• If you got a big refund or unfortunately had a big payment on April 15, review your withholding, estimates, etc. Avoid sending unnecessary money to the IRS or paying a penalty for funds you owed with some forecasting. 
  • Hire a professional. If you've been on the DIY plan but you're in over your head, this is a good time to reach out to a professional to determine if hiring a CPA or tax preparer is right for you.

Estate & Charitable Planning

  • Make sure your documents are relevant. Has estate planning been on your "to do" list for a while? Whether you need to update documents, change your plan, or you're just getting started, commit to tending to these items.
  • Review your beneficiary designations. It might have been a while since you looked at beneficiary designations on retirement accounts or insurance policies. Make sure they're up-to-date and consistent with your current needs.
  • Plan your charitable giving for this year. The 2017 tax bill may have changed the most desirable way to give. Look into bundling your gifts: donor advised funds or qualified charitable distributions if appropriate.

Kids & Education

  • Start your college saving plan. If you have been stressing about college costs rather than doing something about it, look into 529's or request an education analysis from your financial planner.
  • Use the summer break for financial skill building. If your teenagers have summer jobs, your college-bound student doesn't know how to balance a checkbook, or your elementary-aged kid wants to open a lemonade stand, make the most of the summer with some money smart activities for your children.

Did I miss something or do you have a favorite spring financial cleaning tip? Let me know at Melissa.Joy@centerfinplan.com

Melissa Joy, CFP®, CDFA® is Partner and Director of Investments at Center for Financial Planning, Inc.® In 2013, Melissa was honored by Financial Advisor magazine in the Research All Star List for the third consecutive year. In addition to her contributions to Money Centered blogs, she writes investment updates at The Center and is regularly quoted in national media publications including The Chicago Tribune, Investment News, and Morningstar Advisor.


Financial Advisor magazine's inaugural Research All Star List is based on job function of the person evaluated, fund selections and evaluation process used, study of rejected fund examples, and evaluation of challenges faced in the job and actions taken to overcome those challenges. Evaluations are independently conducted by Financial Advisor Magazine.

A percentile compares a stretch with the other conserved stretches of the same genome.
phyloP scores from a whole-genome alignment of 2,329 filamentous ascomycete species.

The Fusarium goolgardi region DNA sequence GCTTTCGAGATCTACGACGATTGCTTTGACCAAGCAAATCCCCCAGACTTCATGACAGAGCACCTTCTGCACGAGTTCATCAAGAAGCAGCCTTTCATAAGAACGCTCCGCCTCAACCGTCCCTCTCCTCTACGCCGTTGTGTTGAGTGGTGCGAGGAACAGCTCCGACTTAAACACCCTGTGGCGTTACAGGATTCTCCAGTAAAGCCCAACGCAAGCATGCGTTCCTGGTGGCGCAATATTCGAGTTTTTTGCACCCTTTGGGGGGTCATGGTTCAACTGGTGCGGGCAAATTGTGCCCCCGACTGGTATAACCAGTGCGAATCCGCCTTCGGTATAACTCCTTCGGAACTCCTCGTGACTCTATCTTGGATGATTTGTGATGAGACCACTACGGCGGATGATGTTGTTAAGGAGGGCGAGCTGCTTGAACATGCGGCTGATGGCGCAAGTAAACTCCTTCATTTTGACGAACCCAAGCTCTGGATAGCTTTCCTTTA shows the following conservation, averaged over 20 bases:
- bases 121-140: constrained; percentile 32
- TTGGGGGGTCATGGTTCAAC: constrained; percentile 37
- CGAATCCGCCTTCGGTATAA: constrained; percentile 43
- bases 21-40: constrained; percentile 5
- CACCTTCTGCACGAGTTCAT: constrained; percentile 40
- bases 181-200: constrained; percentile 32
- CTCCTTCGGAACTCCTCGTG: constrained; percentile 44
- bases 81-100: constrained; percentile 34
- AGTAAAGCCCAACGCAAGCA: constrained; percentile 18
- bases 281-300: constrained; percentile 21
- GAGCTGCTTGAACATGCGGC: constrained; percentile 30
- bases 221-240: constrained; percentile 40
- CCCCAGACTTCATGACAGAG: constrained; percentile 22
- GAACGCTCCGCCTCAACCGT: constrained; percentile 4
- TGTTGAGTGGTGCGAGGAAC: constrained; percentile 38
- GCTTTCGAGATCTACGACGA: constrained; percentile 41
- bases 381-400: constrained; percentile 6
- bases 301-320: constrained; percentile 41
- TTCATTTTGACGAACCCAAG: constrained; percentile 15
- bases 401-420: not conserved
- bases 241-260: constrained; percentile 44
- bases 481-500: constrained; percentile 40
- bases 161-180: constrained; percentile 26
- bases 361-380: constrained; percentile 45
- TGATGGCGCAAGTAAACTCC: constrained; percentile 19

The foregoing information has been obtained from sources considered to be reliable, but we do not guarantee that it is accurate or complete, it is not a statement of all available data necessary for making an investment decision, and it does not constitute a recommendation. Opinions expressed in the blog are those of Melissa Joy and are not necessarily those of Raymond James. All opinions are as of this date and are subject to change without notice. Investing involves risk and you may incur a profit or loss regardless of strategy selected. Raymond James and its advisors do not offer tax or legal advice. You should discuss any tax or legal matters with the appropriate professional.

What You Need to Know About Pension Benefit Guaranty Corporation or PBGC, Part 2 of a 3 Part Series on Pensions

Contributed by: Nick Defenthaler, CFP® Nick Defenthaler

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In many cases, the decision you make surrounding your pension could be the largest financial choice you’ll make in your entire life.  As such, the potential risk of your pension plan should be on your radar and factored in when ultimately deciding which payment option to elect.  This is where the Pension Benefit Guaranty Corporation comes into play.

The Pension Benefit Guaranty Corporation or “PBGC” is an independent agency that was established by the Employee Retirement Income Security Act (ERISA) of 1974 to give pension participants in plans covered by the PBGC guaranteed “basic” benefits in the event their employer-sponsored defined benefit plans becomes insolvent.  Today, the PBGC protects the retirement incomes of nearly 40 million American workers in nearly 24,000 private-sector pension plans. 

Municipalities, unions and public sector professions are almost never covered by the PBGC.  Private companies, especially larger ones, are usually covered (click here to see if your company plan is).  Each year, companies pay insurance premiums to the PBGC to protect retirees.  Think of the PBCG essentially as FDIC insurance for pensions.  Similar to FDIC coverage ($250,000) that banks offer, there are limits on how much the PBCG will cover if a pension plan fails.  It's important to note that in most cases, the age you happen to be when your company’s pension fails is the age the PBGC uses to determine your protected monthly benefit. 

For example, if you start receiving a pension at age 60 from XYZ company and 5 years later, XYZ goes under when you’re 65, your protected monthly benefit with the PBGC would be $5,2420.45 – assuming you are receiving a straight life payment (see table below).  As we would expect, the older you are, the higher the protected monthly benefit will be due to life expectancy assumptions.    

 *chart is from Pension Benefit Guaranty Corporation website

*chart is from Pension Benefit Guaranty Corporation website

When advising you on which pension option to choose, one of the first things we'll want to work together to determine is whether or not your pension is covered by the PBGC.  If your pension is covered, this is a wonderful protection for your retirement income if the unexpected occurs and the company you worked for ends up failing.  If you think it will never happen, let’s not forget 2009 when many unexpected things occurred in the world such as General Motors filing for bankruptcy and Ford nearly doing the same.  If your pension is not covered, we'll want to take this risk into consideration when comparing the monthly income stream options to a lump sum rollover option (if offered).